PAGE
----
There are a number of stereotypical things that pop into one’s head when we hear the words “United Kingdom”: red phone boxes, the royal family, beefeaters, and pubs. It is almost like an unspoken tradition for tourists visiting this amazing collection of countries to seek out each of those stereotypes. One in particular is the easiest to find, as it seems there is one on every street corner: pubs.
A pub is not a phenomenon that exists to the same degree in Canada as it does in the UK. The word “pub” in Canada is used by restaurants to set them apart from the competition; pub denotes a quaint, old-fashioned establishment with aged photos hanging on the wall and cozy booths perfect for friendly conversations. In reality, “pubs” in Canada are restaurants with an identity crisis. The waitress shows you to a table, takes your order, compliments your drink choice, and makes sure to pop by your table every 15 minutes to “see if you need anything else.” Then once the bill is presented, a nice fat tip is expected to be given. To use the word “pub” to describe this type of location is an insult to anyone hailing from the UK. I can say that with confidence, because after taking a good British friend of mine to a Canadian “pub”, she was flat out offended that we used that word to describe an overpriced restaurant.
There is so much more to a pub than just the principle behind them. While in the UK, I learned that pubs were a crucial aspect of the British social culture. Everyone has their “local”, a word to describe the pub they frequent or like the most. My local was a pub called Ship & Castle located in Aberystwyth (Aber-ist-with) on the coast of Wales. It was perfect: small and cozy, a massive wooden bar, friendly staff, and local specialties. People of all ages went to Ship & Castle. Students could be seen sitting at a table and chatting, while two retired men were playing pool, and a bunch of middle-aged ladies laughed while relaxing after a long day at work. And usually, the small TVs in the upper corners were playing a football or rugby match. There was no one waiting at the door to greet you, no one checking up on you, no bill, no tip. You just went to the bar, asked for your drink, paid, and sat.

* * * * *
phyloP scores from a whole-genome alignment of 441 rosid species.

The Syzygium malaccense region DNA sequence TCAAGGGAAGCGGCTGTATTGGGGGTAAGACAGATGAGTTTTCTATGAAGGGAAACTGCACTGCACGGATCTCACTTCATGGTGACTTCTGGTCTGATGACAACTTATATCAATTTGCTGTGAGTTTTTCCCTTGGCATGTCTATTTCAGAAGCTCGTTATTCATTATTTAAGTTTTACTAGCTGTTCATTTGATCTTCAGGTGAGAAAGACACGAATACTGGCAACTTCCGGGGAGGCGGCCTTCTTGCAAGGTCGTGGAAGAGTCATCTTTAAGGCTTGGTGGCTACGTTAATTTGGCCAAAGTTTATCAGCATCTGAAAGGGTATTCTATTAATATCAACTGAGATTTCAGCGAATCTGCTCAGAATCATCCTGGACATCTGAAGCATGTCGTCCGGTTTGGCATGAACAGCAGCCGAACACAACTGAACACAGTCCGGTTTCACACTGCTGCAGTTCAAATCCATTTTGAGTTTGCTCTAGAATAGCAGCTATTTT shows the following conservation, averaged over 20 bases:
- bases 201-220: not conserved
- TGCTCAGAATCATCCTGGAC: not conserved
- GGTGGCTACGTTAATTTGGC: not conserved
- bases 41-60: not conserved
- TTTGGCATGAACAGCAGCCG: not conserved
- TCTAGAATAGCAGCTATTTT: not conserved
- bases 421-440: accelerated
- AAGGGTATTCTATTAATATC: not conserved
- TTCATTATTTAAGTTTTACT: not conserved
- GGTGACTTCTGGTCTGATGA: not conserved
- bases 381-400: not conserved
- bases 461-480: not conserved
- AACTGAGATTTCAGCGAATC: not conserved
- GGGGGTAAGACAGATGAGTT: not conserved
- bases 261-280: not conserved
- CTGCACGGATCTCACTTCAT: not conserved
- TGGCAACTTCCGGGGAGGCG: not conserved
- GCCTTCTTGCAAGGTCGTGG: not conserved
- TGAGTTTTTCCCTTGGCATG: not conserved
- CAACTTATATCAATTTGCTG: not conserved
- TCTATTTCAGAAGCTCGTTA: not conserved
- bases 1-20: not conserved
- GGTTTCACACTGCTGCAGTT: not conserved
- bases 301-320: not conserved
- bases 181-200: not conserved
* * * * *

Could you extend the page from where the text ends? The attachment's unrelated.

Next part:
I was always amazed at how it felt to be in a pub. The atmosphere didn’t feel forced. The décor was authentic and naturally aged, because it had been hanging in the same spot for 20 years. As a customer, I didn’t feel out of place at all, which is a rarity in certain establishments in Canada. Pubs offer adults of all ages a place to meet and exchange stories. It’s not about the drinks or the music or the pub quiz games, it’s about the entire experience of going there.
Pubs are a special aspect of the United Kingdom. I haven’t travelled enough to know if other countries mimic the pub experience better than Canada does, but I do know that pubs have successfully met the need for a social experience in the UK for many decades.
So the next time you are in the UK, seek out a pub. Immerse yourself in the authentic feeling of being welcomed by people who don’t know you. Start a conversation with someone. Enjoy the experience. And save a coaster as a token of the memories you made while there.
Written by: Shannon Rex – Study Abroad Ambassador 2013-2014 and a Business student at Thompson Rivers University. Shannon’s father is a successful entrepreneur who owns a brewery and a retail store in Kamloops, BC (Canada). After working for him, learning about his business, and studying abroad (University of Wales Trinity Saint David in Wales, United Kingdom) and experiencing the culture surrounding pubs in the UK, Shannon was inspired to create a life for herself by opening or taking over a small venture. Upon her return to Thompson Rivers University, she changed her major to “New Venture Creation” and ideally she would like to be a small business consultant and open her own pub inspired by the communal culture that surrounds them. She values small/micro businesses exponentially as she states “Small/micro businesses are so important for every aspect of the economy, be it employment or general economic growth.”